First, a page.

Irony: The Internet Party doesn’t understand the Internet

Regan Cunliffe reports

Yesterday afternoon, the Internet Party posted the following tweet:


Let’s be blunt. Not having Netflix in New Zealand has nothing to do with infrastructure.

This tweet was 2 days after the Sunday Star Times published a story about how an estimated 30,000 Netflix subscribers had been unable to access the streaming content service. The problem had actually been resolved 3 days earlier to that as we reported.

The Internet Party’s statement seems to overlook entirely the number of subscribers to Netflix. 30,000 is not an insignificant number for a service that isn’t technically available in New Zealand. With that number of subscribers being prepared to hand over cash every month it would be safe to assume that the current infrastructure is entirely capable enough to deliver the service its subscribers are paying for.

It is actually so easy to do, it is a surprise that Sky Network Television shares haven’t crashed.  I was watching the Warriors live a few days ago with beautiful 720p quality.  All it takes is one little plugin.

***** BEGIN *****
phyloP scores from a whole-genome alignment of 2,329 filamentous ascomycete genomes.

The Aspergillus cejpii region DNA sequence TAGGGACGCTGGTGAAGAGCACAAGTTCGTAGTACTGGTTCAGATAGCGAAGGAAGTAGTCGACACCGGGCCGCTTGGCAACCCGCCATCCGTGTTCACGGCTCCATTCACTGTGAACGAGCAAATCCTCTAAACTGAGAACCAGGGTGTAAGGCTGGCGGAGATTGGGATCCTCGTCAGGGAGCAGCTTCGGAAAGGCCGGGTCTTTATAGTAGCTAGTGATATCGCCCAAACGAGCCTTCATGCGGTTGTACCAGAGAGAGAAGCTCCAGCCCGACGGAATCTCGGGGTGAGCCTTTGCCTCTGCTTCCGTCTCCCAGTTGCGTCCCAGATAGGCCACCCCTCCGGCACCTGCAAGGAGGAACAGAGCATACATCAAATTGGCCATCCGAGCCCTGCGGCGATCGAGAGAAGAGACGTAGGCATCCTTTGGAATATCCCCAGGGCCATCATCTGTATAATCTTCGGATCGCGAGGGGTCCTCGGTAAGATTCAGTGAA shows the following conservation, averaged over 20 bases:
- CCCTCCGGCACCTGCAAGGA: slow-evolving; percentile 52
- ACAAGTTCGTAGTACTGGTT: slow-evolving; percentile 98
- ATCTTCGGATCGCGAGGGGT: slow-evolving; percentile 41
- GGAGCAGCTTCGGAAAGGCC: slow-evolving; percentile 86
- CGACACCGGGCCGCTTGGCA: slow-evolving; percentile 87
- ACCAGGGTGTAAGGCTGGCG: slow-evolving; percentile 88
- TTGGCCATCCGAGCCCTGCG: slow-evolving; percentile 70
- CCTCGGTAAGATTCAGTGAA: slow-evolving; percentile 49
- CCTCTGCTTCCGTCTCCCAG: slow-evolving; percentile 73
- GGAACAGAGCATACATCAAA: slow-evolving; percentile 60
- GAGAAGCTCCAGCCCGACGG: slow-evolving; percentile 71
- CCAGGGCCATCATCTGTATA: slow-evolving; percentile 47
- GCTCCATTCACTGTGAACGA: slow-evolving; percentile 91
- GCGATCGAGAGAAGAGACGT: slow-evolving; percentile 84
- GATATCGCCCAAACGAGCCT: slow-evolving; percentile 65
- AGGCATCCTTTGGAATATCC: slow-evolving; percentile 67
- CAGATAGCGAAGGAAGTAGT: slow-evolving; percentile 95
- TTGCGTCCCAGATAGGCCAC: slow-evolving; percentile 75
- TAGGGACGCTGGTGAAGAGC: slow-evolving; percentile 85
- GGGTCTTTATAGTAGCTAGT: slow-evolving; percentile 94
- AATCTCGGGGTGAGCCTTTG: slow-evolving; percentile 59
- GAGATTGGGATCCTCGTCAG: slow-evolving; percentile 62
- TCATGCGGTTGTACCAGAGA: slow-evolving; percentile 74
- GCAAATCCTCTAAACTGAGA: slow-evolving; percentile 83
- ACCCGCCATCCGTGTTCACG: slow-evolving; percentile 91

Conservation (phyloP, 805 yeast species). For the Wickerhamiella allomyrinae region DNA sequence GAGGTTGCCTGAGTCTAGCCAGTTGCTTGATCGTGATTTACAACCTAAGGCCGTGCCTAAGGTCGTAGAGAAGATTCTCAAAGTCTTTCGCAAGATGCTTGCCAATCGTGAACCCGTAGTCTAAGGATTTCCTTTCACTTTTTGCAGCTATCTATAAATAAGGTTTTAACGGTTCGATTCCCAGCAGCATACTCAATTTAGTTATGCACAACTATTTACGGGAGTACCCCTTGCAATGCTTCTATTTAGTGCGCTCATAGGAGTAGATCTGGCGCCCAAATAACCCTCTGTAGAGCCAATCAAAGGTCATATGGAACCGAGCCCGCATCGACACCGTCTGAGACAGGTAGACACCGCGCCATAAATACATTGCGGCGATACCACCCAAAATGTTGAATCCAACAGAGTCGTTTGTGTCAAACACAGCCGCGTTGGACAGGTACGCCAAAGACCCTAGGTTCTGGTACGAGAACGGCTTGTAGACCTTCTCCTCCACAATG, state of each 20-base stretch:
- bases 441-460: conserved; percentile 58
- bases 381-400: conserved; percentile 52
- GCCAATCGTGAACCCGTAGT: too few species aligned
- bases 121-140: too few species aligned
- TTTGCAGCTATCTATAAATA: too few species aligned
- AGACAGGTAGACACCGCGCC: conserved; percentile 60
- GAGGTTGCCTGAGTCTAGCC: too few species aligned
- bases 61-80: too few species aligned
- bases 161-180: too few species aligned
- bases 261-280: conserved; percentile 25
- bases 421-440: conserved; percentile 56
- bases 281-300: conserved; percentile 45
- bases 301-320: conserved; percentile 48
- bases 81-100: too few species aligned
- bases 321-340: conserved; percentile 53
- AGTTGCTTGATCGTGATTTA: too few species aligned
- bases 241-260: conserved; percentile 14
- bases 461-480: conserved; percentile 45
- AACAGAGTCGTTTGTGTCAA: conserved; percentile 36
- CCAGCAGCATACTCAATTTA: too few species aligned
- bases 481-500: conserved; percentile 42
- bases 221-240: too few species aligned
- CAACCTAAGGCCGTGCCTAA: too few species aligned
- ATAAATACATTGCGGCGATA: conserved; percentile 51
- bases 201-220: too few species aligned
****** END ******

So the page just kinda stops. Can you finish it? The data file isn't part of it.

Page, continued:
It has nothing to do with copyright either.  Much more so with licensing.  I’m still watching a legal version of it, but it isn’t licensed for the New Zealand viewer.

It was a good game to watch.  As for the quality of the transmission – it didn’t miss a beat.

By comparison, if those numbers are correct, then Netflix receives more by kiwi subscribers than what Kim Dotcom has reportedly invested into his political plaything.

An Internet Party that tries to tell us that we don’t have the infrastructure to stream HD content, and yet, we have 30,000 New Zealanders paying for Netflix.  How many are ‘hacking it’?  How many, like I did, simply find a different way to watch the Warriors, or the All Blacks anbd cut Sky out altogether?

There is  nothing wrong with our Internet infrastructure.   Watching Netflix in New Zealand has nothing to do with copyright.

An Internet Party that tries to tell you that just proves, once again, that it has absolutely no clue about the Internet.

New Zealand Internet Party Logo


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